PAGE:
Not only do policy pronouncers wear civilian clothes, but also official sources of information. Ministers have encouraged Egyptians to pursue online and hybrid education at various levels, and some ministers address citizens while wearing not merely civilian garb but face masks, too. Secondary school students and their parents search the news for the latest word from the minister of education for the latest instructions on how the general secondary school examinations will be administered.
Broadening and Deepening the Civilian Responses
This new trend of crisis management goes beyond empowering the cabinet and civilian ministries to enabling mid-level bureaucracy, local government, religious institutions, and professional associations to play prominent roles in tackling the challenges of the pandemic.
There are signs of a push toward decentralization. The prime minister has enabled governors and municipal authorities to respond autonomously to the pandemic’s health challenges without waiting for orders and green lights from the traditionally dominant central government. He has also created direct communication and reporting channels between himself and the governors. And indeed, provincial and local governments have not only been unleashed, but they also have been goaded, even ordered, into action (by the prime minister and cabinet, not the president). This most often to ensured that regional medical facilities stayed open and medical personnel came to work.
Along with local government, the official religious establishment has stepped in—a bit uncertainly at first but eventually with consistency and determination. Al-Azhar, an imposing complex of Islamic educational and research bodies and the most prominent Egyptian Sunni religious institution, led the way by suggesting that congregational prayers could be suspended, a step that set off a brief tussle with the Ministry of Religious Affairs. The minister, far more supportive of the regime, appeared to toe the crumbling official line that the coronavirus did not present a large problem and that the authorities could handle it with mild measures. The Coptic Church struggled to choose between the need to protect worshippers and a desire to remain the master of its own house. But by late March, all religious authorities had swung forcefully behind the suspension of congregational prayer and, as Coptic Easter and then Ramadan approached, mandated that religious obligations be performed at home.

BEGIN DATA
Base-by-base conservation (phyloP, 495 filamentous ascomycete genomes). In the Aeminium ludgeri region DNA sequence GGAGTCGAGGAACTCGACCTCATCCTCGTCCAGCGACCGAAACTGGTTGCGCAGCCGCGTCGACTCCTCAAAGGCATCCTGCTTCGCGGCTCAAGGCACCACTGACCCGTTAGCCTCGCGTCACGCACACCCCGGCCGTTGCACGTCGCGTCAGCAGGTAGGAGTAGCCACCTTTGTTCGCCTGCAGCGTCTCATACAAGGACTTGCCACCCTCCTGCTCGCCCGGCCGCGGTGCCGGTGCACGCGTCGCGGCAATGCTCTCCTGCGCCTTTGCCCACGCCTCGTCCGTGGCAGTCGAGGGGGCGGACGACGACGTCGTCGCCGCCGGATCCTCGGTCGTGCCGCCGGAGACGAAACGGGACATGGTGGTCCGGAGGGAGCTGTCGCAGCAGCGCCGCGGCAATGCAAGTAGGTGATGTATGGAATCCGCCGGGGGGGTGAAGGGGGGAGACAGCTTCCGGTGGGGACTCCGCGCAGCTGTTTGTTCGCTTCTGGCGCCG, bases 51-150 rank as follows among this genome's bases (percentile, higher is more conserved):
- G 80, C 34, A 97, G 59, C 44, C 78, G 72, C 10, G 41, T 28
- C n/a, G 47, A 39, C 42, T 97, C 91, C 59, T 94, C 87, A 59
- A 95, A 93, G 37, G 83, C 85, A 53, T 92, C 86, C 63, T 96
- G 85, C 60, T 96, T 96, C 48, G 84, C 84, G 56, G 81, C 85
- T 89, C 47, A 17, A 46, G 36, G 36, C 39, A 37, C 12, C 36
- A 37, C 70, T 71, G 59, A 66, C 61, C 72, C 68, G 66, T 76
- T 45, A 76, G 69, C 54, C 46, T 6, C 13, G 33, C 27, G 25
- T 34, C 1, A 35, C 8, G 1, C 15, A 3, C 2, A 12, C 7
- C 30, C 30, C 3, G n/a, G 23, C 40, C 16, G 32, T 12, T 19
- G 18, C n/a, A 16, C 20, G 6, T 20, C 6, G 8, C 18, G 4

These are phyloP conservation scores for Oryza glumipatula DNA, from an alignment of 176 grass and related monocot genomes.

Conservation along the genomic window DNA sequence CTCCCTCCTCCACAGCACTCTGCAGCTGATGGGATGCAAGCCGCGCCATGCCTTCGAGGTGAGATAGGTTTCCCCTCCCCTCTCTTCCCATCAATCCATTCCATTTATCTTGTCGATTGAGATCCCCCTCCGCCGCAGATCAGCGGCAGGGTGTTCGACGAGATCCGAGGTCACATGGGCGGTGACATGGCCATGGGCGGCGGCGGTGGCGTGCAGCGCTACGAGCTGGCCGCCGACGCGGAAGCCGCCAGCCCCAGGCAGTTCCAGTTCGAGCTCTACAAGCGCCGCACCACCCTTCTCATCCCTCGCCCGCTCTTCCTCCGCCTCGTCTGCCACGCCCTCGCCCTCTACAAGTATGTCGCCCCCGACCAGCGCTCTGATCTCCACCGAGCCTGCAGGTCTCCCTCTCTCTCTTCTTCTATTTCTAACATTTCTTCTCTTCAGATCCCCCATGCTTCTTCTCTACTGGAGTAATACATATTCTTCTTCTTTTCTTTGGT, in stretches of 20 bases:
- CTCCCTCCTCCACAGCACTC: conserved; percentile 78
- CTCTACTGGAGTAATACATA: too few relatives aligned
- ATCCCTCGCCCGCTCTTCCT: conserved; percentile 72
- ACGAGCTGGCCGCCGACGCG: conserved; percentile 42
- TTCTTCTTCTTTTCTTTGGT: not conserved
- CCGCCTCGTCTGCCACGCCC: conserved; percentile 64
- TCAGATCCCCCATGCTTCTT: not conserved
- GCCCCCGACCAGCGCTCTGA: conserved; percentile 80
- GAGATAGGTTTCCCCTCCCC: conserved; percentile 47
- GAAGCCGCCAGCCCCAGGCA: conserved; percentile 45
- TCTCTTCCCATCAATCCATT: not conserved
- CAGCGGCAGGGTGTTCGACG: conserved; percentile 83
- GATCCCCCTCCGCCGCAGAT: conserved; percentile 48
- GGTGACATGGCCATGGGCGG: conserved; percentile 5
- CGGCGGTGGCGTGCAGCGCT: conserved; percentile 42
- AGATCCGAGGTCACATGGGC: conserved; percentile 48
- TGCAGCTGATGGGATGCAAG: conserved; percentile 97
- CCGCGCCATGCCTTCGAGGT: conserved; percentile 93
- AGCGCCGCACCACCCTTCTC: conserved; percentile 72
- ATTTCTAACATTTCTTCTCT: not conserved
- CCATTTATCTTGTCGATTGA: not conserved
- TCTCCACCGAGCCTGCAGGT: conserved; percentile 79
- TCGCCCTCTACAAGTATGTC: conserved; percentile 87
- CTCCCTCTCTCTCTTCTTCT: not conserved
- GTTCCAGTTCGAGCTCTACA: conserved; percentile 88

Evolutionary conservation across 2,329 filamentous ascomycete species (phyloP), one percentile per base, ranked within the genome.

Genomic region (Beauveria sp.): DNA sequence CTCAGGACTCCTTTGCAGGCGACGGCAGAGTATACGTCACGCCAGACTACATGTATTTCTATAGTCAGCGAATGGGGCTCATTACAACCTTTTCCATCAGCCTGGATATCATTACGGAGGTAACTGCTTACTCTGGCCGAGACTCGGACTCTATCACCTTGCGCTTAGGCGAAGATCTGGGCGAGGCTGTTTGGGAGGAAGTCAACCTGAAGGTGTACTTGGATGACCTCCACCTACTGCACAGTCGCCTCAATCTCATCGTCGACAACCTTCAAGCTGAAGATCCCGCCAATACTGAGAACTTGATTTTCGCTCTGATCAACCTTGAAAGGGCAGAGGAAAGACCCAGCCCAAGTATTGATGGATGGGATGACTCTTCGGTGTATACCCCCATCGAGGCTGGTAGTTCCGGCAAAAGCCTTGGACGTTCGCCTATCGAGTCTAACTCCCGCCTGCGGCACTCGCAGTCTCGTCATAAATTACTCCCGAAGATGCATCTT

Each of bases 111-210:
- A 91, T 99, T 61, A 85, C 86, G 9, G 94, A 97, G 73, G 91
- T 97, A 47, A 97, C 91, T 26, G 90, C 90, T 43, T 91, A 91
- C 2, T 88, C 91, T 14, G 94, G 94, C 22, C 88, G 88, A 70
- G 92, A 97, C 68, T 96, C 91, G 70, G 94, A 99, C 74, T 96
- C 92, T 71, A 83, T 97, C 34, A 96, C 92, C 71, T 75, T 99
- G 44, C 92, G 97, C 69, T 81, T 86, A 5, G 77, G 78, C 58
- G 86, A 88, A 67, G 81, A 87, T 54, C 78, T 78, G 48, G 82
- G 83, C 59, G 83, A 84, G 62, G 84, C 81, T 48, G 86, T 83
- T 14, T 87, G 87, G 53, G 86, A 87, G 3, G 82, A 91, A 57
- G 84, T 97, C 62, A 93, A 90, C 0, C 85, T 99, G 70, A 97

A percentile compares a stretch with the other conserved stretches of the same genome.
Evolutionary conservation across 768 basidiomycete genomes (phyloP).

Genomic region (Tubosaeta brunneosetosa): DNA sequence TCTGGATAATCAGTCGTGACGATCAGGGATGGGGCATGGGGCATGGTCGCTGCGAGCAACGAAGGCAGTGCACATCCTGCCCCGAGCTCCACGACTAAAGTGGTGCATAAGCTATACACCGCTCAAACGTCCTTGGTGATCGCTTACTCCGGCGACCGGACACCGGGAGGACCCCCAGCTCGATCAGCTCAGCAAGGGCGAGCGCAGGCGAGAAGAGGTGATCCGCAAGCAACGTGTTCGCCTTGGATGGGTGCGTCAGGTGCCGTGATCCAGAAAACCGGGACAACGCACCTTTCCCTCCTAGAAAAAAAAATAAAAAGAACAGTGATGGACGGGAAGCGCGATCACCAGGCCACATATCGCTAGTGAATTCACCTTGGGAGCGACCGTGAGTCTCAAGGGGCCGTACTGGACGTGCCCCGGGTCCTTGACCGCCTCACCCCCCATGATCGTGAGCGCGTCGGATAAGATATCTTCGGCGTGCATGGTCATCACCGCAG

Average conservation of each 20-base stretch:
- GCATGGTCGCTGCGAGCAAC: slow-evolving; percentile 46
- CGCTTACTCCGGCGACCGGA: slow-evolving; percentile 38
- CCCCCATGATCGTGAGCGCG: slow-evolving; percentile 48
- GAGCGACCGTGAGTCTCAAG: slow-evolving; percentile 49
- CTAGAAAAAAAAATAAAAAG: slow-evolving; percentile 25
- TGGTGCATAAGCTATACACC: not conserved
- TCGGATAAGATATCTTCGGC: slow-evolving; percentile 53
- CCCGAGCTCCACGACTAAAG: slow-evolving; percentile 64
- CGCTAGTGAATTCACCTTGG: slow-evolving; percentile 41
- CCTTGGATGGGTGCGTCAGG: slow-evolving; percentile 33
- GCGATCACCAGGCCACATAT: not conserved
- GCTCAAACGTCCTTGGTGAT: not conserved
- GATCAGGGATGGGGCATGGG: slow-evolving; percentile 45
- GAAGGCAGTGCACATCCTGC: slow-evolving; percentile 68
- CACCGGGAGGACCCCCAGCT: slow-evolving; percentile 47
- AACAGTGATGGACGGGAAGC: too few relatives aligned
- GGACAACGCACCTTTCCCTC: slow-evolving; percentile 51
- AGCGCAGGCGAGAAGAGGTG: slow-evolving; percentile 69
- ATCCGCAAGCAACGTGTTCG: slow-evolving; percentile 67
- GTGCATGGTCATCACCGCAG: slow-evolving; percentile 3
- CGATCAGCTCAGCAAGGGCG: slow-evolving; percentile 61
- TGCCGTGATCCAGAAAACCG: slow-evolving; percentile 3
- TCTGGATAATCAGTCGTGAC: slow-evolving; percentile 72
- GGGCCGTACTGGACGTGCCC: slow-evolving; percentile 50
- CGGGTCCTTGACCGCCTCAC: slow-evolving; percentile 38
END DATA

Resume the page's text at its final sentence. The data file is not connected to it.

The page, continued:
While not the most publicly visible authorities, the willingness of leading representatives of such structures to speak out and even act—by closing mosques and churches to worshippers and disciplining preachers who evaded orders—had an enormous impact on public behavior. And religious officials continue to respond to sensitive matters. Al-Azhar, for instance, denounced the selling of plasma shortly after the minister of health and population suggested that some suffering from the virus could receive infusions from those who had acquired antibodies. Their denunciation allowed the faithful to make plasma donations but not accept payment, thereby making all donations voluntary and preventing exploitation of the poor, who may have donated for payment but would choose not to donate voluntarily.
As the pandemic has worn on, this collection of civilian actors has moved from crisis management to ongoing management. It was the Egyptian government that refused to adopt the more stringent restrictions on social and public activity that other countries piloted, instead confining the measures to nighttime curfews and some restrictions on social behavior and public gatherings. But it was civilian actors who led the way in relaxing even these restrictions. On May 14, 2020, the Ministry of Health and Population issued a three-phased coronavirus coexistence plan to gradually reopen the country. The prime minister approved the plan, calling on citizens to abide by the regulations in each phase and threatening penalties in case of violations. In the following days, the COVID-19 commission met several times to discuss measures to restart the economy and resume congregational prayer and other religious activities, sports competitions, cultural events, and domestic as well as international flights. The Ministry of Education, struggling to balance public health considerations and the requirement to graduate high schoolers, announced that the general secondary examinations would begin on June 21, 2020, and would combine on-site and remote testing.
These policies do have the weight of the state behind them; to ensure their full enforcement, the government has resorted to surveillance, deterrence, and symbolic measures implemented by the security forces. When the curfew order was issued, the presence of patrolling police cars and checkpoints in various Egyptian cities increased. On May 15, 2020, the Ministry of the Interior announced that it arrested close to 6,000 citizens who violated the curfew order. Also in May, the security forces chased groups of citizens who attempted to perform congregational prayers, either during the holy month of Ramadan or to mark its end. Penalties for violators have been enshrined in governmental decisions, ranging from fines for not wearing face masks in public to possible imprisonment for violating the curfew order.
Politics Out of Hibernation—But on a Short Leash?